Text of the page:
Education & Schools
Branstad, Reynolds, Glass propose reforms to ensure great teaching in every classroom to dramatically raise achievement PDF Print E-mail
News Releases - Education & Schools
Written by Office of the Governor of Iowa   
Monday, 14 January 2013 15:28

(DES MOINES) - Gov. Terry Branstad and Lt. Gov. Kim Reynolds today released an education reform package that will bring Iowa closer to its goal of providing a world-class education to all children, no matter where they live.


The package presented for the 2013 legislative session focuses on providing great teaching in every classroom to raise student achievement and to prepare Iowa’s children to compete for jobs in a competitive global economy.


“We have many good schools with committed educators, but they are stuck in a system designed for the 20th century, not the 21st century,” Branstad said. “I am ready to invest significant resources into these educational reforms, which truly have the power to dramatically raise achievement.”


Branstad added: “I do not believe we should spend even one minute discussing additional resources to prop up our current educational structure until we have first agreed on the reforms our children need.”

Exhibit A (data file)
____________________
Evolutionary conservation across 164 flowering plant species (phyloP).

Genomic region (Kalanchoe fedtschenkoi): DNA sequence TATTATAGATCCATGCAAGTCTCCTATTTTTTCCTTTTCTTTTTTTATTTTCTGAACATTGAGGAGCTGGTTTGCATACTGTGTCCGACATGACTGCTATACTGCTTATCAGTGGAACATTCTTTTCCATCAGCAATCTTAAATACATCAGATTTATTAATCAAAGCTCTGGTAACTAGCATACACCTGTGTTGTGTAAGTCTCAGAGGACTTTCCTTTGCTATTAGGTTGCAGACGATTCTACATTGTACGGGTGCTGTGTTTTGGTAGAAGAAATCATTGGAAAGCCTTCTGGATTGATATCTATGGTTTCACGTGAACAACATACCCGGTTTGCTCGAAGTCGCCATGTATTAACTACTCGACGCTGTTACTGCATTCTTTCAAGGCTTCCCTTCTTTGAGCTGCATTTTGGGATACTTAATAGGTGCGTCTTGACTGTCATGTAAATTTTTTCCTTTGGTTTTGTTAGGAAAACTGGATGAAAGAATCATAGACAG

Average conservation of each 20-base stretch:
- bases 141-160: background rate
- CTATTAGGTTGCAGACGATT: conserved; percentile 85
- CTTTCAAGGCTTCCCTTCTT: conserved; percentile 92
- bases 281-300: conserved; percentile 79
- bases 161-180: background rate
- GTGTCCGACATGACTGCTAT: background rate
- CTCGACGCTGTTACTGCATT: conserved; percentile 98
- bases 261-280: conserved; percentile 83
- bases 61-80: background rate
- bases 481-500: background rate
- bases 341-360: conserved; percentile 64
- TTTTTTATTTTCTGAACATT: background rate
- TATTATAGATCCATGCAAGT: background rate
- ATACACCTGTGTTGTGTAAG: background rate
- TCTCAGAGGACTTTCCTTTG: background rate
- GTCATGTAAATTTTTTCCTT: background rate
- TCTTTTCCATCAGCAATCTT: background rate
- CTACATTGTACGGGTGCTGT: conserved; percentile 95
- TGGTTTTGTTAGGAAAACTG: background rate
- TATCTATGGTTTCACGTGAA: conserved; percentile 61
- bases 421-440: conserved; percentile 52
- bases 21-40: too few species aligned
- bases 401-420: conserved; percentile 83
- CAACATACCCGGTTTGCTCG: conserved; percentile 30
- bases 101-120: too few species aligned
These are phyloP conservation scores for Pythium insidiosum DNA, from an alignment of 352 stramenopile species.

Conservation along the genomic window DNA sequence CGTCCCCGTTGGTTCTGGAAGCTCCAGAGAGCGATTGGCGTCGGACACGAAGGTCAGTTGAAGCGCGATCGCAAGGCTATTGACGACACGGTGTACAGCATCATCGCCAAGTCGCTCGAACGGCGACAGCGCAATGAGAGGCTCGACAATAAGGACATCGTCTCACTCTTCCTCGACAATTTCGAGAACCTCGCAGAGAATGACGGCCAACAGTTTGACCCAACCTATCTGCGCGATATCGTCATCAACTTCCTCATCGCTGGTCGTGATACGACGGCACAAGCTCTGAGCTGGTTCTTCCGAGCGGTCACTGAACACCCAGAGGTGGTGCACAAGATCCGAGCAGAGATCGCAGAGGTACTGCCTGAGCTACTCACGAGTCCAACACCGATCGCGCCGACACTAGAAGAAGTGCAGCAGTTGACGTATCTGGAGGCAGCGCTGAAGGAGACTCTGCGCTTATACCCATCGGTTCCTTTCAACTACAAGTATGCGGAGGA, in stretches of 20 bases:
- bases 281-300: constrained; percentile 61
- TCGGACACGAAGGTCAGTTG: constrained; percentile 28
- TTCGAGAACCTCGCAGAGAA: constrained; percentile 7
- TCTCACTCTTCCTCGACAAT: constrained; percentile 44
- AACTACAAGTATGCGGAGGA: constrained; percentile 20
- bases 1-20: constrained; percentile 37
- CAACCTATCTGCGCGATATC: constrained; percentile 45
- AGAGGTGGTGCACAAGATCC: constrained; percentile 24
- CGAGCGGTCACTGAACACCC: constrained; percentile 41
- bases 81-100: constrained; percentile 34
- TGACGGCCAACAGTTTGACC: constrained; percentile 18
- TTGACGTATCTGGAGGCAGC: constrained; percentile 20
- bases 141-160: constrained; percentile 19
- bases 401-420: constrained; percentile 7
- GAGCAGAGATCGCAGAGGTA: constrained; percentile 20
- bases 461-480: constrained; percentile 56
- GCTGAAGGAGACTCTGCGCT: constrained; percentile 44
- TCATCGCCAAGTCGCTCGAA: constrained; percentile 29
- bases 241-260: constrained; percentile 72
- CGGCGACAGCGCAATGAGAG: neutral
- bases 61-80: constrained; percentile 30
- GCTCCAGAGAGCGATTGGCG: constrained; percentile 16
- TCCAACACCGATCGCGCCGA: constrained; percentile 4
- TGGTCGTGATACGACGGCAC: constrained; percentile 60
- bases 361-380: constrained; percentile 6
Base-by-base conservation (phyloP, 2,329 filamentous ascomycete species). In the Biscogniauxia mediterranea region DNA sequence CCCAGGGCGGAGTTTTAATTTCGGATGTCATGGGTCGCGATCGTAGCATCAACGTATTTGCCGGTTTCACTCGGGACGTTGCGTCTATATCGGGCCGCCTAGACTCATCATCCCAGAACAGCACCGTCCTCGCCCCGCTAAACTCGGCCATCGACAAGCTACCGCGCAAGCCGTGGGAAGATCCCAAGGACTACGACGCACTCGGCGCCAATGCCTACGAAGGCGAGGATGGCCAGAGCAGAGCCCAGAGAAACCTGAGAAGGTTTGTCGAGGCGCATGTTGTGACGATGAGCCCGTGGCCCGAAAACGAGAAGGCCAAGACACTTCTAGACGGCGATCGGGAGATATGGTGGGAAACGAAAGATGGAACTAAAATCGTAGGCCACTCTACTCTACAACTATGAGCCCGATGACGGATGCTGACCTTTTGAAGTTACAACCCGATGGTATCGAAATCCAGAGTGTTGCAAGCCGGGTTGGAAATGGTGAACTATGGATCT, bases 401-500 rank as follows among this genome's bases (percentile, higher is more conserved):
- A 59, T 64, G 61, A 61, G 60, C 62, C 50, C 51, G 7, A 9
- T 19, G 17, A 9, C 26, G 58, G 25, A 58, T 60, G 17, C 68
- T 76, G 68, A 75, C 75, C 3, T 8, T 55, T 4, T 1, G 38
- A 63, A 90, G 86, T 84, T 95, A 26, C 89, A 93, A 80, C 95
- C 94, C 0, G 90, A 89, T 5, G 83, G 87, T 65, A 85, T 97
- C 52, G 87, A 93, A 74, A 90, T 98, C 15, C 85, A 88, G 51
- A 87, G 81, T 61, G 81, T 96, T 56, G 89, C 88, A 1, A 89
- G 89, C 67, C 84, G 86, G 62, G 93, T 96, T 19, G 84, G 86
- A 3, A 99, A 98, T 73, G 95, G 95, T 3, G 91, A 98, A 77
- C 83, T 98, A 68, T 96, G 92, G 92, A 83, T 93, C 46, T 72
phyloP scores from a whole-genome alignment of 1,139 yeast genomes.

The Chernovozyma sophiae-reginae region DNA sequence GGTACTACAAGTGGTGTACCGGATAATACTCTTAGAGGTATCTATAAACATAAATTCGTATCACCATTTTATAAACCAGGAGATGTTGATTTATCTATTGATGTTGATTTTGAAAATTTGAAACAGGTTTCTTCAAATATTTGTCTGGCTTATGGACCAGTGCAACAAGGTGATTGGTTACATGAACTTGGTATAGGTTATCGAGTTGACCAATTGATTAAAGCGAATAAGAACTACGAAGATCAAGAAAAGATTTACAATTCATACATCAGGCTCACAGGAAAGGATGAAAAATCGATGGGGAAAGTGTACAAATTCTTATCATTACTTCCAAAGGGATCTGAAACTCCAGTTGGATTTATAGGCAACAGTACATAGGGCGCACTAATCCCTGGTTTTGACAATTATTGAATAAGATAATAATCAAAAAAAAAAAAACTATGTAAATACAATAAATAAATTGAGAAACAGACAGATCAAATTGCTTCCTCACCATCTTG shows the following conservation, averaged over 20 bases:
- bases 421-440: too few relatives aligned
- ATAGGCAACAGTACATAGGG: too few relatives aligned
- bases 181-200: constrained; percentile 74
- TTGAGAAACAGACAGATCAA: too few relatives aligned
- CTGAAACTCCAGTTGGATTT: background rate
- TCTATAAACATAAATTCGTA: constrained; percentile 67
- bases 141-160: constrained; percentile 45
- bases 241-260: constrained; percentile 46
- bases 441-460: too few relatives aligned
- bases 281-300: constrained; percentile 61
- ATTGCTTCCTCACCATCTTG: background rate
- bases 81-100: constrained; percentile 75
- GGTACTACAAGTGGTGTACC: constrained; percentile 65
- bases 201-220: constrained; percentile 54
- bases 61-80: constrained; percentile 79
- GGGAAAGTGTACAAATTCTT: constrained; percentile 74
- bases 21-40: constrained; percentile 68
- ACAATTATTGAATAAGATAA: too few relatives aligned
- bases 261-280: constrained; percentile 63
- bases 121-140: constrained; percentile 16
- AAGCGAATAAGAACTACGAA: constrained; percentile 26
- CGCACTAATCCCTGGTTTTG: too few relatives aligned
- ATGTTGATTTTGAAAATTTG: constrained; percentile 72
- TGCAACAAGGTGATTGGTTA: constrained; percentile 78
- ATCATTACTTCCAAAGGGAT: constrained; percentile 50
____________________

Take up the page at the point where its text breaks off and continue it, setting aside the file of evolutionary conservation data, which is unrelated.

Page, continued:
The investment proposed by Branstad and Reynolds scales up over five years, starting with $14 million in the first year, $72 million in the second year, and $187 million at full implementation in five years.


Other states and nations have made dramatic, whole-system changes that have pushed their education systems past Iowa’s. Iowa, meanwhile, has slipped from being a top performer to middle of the pack on national tests.


“Iowa’s children deserve the best education we can provide so they leave our schools with the knowledge and skills necessary for successful and rewarding lives,” said Iowa Education Director Jason Glass. “We stand at a pivotal moment in Iowa’s storied education history, in which we have the opportunity and will as a community to make the transition from being ‘good’ to being ‘great.’”


World-class schools are one of four top priorities set by Branstad and Reynolds, along with 200,000 new jobs, a 25 percent increase in family incomes and to reduce the cost of government by 15 percent.


The centerpiece of their 2013 education reform package is establishing a new teacher leadership and compensation system. This proposal is based on recommendations from the Task Force on Teacher Leadership and Compensation, which thanks to the Legislature’s action, was established as a diverse group of Iowans who spent seven months studying this issue.